First-floor grand opening marks formal completion of seven-story, 50,000-square-foot creative and entrepreneurial space for university and expanding community use
Case Western Reserve University’s Sears think[box], the largest open-access makerspace and innovation center in the United States, is further expanding free public access this week with the opening of its 5,000-square-foot Community Floor.
The Aug. 9 (5:30-8 p.m.) grand opening of the first floor also marks the formal completion of the university’s innovative, seven-story makerspace. Case Western Reserve President Eric W. Kaler and Interim Provost and Executive Vice President Joy Ward will be among the speakers. The event is open to the public, but pre-registration is required.
The newly renovated first floor will provide an area for community innovators, inventors and entrepreneurs to engage with others by hosting events, programs or workshops. It features an auditorium, two activity rooms and an exhibition area.
The Community Floor also serves as another entry point for the community to enter what think[box] officials call its “entrepreneurial ecosystem” within the confines of the iconic seven-story Richey-Mixon Building on the CWRU campus at 11201 Cedar Ave.
The building welcomes community users to all dedicated areas on other floors for prototyping and fabrication equipment, space to brainstorm, referrals for legal and business support to commercialize intellectual property, and staff to provide guidance throughout the building.
Think[box] is accessible from the university’s Case Quad (via a Veale Center walkway to the second floor) and from the ground floor from Cedar Road to the west. That dual access aligns with the university’s priority to further engage with the surrounding community.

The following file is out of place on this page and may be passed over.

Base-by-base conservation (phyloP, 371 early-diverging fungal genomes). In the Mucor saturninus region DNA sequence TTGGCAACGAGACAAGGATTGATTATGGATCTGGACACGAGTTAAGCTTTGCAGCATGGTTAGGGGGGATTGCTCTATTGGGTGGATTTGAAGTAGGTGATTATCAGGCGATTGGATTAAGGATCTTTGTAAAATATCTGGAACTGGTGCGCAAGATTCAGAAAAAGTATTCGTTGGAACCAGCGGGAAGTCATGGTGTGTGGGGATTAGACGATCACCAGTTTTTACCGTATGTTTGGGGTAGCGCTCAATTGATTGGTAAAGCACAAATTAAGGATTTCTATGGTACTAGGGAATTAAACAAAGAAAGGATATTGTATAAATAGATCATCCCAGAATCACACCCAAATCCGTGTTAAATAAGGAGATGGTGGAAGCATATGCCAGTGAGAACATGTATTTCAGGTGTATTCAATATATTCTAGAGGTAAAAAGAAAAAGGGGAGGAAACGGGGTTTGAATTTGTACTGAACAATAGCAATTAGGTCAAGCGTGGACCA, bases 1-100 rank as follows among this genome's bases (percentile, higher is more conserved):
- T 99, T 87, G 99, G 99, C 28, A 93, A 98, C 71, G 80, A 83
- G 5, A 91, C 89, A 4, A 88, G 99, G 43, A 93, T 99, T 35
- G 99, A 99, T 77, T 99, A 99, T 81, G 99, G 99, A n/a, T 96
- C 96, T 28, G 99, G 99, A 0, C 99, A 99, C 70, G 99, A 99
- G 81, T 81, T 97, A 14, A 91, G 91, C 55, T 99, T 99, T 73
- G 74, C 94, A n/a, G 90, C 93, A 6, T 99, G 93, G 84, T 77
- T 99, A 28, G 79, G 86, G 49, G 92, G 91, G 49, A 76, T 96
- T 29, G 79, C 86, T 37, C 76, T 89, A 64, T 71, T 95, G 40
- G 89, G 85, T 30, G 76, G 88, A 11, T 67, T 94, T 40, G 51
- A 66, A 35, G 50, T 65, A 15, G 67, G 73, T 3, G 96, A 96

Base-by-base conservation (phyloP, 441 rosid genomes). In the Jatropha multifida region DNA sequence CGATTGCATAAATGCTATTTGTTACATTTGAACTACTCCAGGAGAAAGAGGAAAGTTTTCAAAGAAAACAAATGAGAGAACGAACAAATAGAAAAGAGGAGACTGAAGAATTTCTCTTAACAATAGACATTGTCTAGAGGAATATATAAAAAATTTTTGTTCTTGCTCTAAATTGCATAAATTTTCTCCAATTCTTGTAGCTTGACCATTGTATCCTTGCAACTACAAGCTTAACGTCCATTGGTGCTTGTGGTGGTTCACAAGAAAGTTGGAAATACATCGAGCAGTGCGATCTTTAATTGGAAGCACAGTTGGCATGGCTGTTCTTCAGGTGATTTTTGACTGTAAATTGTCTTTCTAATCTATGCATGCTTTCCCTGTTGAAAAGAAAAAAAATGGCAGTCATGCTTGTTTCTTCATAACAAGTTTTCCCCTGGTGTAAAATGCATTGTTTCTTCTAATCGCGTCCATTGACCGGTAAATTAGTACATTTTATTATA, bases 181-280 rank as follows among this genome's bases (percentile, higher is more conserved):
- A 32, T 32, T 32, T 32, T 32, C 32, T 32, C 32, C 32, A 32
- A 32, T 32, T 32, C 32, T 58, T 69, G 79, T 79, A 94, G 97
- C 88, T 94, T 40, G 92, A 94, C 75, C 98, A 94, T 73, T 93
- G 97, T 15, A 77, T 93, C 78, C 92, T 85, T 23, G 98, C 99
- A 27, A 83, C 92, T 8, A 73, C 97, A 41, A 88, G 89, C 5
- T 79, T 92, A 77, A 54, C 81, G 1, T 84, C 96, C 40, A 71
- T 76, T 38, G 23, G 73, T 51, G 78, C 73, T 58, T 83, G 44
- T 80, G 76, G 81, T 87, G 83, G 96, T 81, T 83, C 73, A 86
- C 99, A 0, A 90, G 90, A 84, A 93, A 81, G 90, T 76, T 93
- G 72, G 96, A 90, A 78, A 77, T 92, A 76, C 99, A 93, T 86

“Sears think[box] provides an open-access environment rich in tools with knowledgeable guides and welcomes a diverse community,” said Ainsley Buckner, director of prototyping, art and community engagement at think[box]. “The completion of the Community Floor highlights the commitment we have made to public access since we opened in 2012. These facilities complement the rest of our offerings by providing space for programming and events. The activities on this floor will foster and support creativity and exploration of ideas for our community.”
More than half-a-million visits
The think[box] project began in 2012 in another building on campus and moved into its current home in the Richey-Mixon building in 2015.
Since 2012, students, staff and others have begun startups that changed the trajectory of their careers; researchers have forged new partnerships and proven ideas viable; industry partners have discovered space to find new inspiration; and community members have turned part-time tinkering into full-time “doing.”
Student startups launched with think[box] have included: CLEANR, a company that developed a filter to remove microplastics from washing machines to protect the environment; Path Robotics, which created a robotic welding system using image- processing techniques to find and weld seams; and Specter Aerospace (formerly FGC Plasma Solutions), the founder of which invented a device that shoots a type of ionized gas into jet-engine fuel, improving efficiency and lowering emissions.
Some more facts about think[box]:
Sears think[box] has had about 519,000 visits since 2012; about one-fourth are not affiliated with the university (members of the public using the facility).
Laser cutters and desktop 3D printers are the most popular equipment.
About 75% of students who knew about think[box] while choosing which university to attend said think[box] was a factor in their decision, according to the most recent annual survey.